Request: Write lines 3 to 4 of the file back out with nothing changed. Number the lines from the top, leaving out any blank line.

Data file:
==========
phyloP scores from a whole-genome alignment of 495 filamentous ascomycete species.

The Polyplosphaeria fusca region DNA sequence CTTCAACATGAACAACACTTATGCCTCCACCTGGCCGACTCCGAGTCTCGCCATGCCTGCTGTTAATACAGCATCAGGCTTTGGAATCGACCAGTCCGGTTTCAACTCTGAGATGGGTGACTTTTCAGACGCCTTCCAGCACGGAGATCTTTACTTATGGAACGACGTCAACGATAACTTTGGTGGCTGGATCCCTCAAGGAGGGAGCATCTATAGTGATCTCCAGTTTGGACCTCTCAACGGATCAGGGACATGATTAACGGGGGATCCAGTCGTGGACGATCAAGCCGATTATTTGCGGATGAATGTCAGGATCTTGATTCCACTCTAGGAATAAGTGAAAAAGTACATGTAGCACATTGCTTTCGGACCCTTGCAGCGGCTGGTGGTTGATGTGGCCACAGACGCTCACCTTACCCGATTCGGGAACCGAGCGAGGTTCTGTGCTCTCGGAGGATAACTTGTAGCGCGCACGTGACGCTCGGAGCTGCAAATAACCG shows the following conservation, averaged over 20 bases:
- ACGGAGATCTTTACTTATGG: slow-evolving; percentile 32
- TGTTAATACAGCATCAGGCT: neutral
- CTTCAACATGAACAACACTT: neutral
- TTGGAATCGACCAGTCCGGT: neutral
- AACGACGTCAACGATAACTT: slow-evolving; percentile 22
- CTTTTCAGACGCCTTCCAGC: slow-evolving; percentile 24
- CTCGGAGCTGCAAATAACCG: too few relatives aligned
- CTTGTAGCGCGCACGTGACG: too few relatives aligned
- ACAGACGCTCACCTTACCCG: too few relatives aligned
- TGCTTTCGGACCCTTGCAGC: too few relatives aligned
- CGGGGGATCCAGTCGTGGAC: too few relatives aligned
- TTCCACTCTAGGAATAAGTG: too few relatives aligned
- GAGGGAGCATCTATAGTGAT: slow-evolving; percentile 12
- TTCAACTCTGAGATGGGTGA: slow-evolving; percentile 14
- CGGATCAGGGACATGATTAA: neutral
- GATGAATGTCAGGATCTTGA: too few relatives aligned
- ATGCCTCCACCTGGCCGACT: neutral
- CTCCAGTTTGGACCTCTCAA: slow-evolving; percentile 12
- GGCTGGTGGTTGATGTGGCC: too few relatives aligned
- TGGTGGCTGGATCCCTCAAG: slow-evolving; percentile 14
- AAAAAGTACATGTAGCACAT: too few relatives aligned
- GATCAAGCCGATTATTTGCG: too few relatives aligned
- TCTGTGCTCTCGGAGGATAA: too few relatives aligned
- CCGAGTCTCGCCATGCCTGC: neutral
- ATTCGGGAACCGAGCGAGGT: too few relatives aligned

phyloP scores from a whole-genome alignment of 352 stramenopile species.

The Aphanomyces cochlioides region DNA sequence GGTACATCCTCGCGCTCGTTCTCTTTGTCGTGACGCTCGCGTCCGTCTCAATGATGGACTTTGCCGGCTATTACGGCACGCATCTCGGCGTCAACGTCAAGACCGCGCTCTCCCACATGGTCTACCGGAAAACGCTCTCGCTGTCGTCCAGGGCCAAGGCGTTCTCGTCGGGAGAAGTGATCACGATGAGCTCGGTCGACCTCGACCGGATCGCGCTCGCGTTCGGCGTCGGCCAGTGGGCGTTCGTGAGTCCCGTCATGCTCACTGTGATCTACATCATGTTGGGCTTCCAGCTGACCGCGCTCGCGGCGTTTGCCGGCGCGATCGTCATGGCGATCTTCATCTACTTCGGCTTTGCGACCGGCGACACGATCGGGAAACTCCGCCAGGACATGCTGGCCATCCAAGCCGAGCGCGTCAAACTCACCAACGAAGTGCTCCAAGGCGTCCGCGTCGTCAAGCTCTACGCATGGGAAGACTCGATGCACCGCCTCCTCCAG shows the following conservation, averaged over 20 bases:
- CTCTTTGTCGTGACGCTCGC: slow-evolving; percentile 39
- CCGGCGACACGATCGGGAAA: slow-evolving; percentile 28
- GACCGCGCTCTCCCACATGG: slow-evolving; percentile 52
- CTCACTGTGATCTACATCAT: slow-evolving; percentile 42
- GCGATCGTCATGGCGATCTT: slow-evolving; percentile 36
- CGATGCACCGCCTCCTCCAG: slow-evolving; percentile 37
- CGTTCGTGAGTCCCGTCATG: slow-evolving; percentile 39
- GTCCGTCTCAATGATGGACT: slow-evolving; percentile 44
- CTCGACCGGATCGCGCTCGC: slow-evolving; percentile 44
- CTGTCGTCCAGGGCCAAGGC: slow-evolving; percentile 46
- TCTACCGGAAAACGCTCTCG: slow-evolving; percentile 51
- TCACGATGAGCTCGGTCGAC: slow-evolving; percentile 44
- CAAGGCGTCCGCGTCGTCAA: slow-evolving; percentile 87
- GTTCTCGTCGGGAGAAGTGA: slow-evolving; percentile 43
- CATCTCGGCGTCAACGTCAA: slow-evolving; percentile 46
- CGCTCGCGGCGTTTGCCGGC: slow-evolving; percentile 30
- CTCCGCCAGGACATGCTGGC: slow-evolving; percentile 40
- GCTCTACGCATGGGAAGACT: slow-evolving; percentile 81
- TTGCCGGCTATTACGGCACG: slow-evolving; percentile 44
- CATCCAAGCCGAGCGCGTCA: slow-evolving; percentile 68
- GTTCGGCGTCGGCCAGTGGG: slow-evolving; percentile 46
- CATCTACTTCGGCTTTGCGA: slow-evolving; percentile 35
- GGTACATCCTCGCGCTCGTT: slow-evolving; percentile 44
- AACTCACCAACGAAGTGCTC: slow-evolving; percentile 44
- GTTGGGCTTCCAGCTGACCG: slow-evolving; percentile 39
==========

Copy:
- ACGGAGATCTTTACTTATGG: slow-evolving; percentile 32
- TGTTAATACAGCATCAGGCT: neutral